UK Gambling Commission Fines LeoVegas €680,500

Published Wednesday, May 02, 2018 - Online-Casinos.com
UK Gambling Commission Fines LeoVegas €680,500

The UK Gambling Commission has once again brought the hammer down on another online gambling enterprise. The firm LeoVegas has been handed a fine of £600,000 (€680,500) for a failure to return funds to 11,205 customers who had made the choice to close their accounts after banning themselves from the web casino as well as 41 misleading adverts.  

LeoVegas is a Swedish mobile gambling operator and provider of online casino and sports betting services such as table games, video slots, progressive jackpots, video poker and live betting in a number of international markets. It was also charged with sending marketing material to 1,894 people who had already wanted to be excluded and it allowed 413 self-excluded customers to gamble without communicating to the patrons or applying a 24-hour rest period before more gambling was allowed.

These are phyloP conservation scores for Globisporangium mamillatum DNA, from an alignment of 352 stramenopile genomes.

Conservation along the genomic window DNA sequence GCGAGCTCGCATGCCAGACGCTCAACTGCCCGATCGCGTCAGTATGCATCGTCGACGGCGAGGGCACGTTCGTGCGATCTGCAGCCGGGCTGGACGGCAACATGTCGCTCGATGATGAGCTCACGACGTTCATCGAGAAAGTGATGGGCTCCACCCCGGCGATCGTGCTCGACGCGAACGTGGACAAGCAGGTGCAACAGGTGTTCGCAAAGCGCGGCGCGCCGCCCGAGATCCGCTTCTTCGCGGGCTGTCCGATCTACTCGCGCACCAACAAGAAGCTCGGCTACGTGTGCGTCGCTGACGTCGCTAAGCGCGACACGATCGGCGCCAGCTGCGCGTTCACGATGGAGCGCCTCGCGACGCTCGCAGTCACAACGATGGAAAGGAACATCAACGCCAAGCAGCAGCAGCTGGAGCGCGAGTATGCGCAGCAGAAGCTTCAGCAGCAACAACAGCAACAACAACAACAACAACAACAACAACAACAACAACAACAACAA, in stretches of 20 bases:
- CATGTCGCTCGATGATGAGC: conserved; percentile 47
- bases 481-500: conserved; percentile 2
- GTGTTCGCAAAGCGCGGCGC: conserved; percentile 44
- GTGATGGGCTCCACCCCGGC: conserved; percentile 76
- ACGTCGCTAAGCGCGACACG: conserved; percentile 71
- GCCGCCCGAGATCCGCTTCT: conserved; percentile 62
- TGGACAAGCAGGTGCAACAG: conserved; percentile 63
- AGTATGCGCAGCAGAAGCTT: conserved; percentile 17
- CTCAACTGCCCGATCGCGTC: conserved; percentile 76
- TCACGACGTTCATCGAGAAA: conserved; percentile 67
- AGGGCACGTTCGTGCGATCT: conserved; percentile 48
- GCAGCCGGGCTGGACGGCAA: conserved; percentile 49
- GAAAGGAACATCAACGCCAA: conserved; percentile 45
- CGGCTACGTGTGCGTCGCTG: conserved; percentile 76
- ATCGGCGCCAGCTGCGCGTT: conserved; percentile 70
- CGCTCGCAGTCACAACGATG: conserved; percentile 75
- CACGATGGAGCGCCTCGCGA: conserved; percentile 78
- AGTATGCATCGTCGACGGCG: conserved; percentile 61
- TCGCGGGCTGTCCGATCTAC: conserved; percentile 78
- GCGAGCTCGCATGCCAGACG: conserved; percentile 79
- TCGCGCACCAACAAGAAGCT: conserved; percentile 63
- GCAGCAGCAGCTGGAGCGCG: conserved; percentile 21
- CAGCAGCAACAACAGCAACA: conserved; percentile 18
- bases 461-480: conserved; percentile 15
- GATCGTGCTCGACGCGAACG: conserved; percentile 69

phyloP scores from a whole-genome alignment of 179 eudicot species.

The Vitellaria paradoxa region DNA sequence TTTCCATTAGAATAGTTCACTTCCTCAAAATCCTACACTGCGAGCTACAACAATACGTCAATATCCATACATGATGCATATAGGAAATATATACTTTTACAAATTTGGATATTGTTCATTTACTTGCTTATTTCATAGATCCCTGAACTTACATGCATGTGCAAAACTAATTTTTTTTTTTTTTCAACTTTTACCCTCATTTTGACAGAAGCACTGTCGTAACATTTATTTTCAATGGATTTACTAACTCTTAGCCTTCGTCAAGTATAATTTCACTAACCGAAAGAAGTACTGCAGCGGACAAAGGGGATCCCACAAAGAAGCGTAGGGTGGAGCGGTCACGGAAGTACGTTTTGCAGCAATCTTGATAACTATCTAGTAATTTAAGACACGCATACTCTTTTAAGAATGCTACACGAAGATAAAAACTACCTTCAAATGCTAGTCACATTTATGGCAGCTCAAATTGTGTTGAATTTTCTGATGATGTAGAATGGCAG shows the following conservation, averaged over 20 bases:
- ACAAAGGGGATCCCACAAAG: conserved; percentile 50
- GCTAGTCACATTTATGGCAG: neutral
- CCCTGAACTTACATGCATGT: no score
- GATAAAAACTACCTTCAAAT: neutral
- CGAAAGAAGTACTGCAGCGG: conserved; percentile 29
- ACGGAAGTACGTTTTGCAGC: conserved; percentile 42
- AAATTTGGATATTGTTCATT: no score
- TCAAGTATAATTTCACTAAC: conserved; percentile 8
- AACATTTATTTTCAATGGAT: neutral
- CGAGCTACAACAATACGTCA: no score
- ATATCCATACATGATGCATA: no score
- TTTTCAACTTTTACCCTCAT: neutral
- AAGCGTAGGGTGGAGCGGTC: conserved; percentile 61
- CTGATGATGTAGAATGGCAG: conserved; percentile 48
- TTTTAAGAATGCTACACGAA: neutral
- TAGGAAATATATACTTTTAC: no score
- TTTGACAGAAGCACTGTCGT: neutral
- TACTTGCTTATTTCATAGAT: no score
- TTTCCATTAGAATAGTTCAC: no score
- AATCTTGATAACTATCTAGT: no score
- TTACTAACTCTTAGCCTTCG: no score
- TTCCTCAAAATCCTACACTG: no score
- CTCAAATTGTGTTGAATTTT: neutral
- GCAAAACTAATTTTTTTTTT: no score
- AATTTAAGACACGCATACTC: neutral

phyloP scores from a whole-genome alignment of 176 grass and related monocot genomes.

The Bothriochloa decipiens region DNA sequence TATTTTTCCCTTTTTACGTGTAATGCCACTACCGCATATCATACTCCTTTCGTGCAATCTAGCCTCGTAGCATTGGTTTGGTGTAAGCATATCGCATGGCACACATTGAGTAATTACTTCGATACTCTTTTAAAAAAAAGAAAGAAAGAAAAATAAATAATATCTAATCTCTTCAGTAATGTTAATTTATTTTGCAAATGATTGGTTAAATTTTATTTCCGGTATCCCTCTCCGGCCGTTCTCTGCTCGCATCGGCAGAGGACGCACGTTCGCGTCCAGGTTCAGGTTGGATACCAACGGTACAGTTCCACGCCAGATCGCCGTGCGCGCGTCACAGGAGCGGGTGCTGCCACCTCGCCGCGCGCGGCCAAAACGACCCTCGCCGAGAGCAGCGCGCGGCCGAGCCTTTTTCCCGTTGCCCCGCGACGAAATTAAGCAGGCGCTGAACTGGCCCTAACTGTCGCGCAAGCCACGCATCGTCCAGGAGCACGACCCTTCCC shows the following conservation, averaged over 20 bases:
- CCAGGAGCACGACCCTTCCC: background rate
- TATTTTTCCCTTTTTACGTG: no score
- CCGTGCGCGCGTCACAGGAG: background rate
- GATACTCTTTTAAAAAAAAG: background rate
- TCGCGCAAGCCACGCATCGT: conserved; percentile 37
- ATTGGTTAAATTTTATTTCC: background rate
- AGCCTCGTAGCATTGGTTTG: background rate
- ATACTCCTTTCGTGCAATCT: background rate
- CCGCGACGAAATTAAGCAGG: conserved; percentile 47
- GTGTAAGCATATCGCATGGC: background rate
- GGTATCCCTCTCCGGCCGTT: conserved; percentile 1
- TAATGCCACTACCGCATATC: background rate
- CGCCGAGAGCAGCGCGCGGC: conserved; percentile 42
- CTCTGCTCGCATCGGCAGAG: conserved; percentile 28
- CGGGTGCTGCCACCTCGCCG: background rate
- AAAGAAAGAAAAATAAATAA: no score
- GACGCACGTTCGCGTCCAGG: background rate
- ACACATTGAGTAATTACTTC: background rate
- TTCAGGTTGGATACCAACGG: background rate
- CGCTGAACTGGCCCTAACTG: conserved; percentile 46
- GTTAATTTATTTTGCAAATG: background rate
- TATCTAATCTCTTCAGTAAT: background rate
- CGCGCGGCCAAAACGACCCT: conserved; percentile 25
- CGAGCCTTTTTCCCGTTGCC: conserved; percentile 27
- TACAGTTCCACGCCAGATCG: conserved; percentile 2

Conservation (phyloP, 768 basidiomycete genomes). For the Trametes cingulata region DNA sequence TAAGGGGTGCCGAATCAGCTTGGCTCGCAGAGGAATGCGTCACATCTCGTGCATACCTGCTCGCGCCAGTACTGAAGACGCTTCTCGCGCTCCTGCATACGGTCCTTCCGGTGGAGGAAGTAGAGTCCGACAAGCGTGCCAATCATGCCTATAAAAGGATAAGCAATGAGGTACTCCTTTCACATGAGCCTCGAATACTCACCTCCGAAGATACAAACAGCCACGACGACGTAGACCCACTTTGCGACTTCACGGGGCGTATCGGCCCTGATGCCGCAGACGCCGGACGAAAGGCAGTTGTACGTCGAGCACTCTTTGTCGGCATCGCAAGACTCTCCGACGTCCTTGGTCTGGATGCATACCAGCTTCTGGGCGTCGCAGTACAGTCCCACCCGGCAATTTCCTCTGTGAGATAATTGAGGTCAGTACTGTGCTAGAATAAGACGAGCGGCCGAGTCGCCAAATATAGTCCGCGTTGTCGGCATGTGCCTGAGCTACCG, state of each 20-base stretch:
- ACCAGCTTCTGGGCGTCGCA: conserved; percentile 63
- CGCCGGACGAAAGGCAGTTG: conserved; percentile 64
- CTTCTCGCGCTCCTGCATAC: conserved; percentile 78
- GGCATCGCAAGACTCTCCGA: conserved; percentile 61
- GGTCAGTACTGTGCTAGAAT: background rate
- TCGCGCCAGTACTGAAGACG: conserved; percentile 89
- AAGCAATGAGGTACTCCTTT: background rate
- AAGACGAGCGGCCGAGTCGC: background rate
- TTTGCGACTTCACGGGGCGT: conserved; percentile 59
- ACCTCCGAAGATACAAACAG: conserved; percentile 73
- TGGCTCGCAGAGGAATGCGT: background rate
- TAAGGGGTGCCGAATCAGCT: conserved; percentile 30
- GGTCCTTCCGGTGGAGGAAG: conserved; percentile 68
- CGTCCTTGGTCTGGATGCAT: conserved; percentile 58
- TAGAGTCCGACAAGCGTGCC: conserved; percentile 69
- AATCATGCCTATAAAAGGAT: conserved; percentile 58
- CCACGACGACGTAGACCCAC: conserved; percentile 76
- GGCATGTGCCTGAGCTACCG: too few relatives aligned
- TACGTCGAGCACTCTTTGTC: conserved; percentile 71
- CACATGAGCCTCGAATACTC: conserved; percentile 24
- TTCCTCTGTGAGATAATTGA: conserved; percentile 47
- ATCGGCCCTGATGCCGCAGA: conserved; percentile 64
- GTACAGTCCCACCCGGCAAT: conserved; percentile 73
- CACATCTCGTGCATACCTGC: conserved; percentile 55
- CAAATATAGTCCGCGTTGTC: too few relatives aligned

Chief executive officer of the Gambling Commission Neil McArthur commented on the fine, “The outcome of this case should leave no one in any doubt that we will be tough with licence holders who mislead consumers or fail to meet the standards we set in our licence conditions and codes of practice. We want operators to learn the lessons from our investigations and use those lessons to raise standards.”

LeoVegas must now pay the hefty fine, as well as divest itself of any funds it received as a result of the failings, and it will be required to reimburse the Gambling Commission for costs. The financials for the first quarter from LeoVegas said it had “high ambitions for compliance” and had been working with the UK Gambling Commission on suspect violations of regulations.  “Our assessment is that the UKGC will issue fines for these violations and we have made a provision for the full amount.” “It’s good that UKGC puts increased demands on us in the gaming industry. It is an advantage for serious actors who both have the will and ambition to work in a regulated market.”

 

 

​UK

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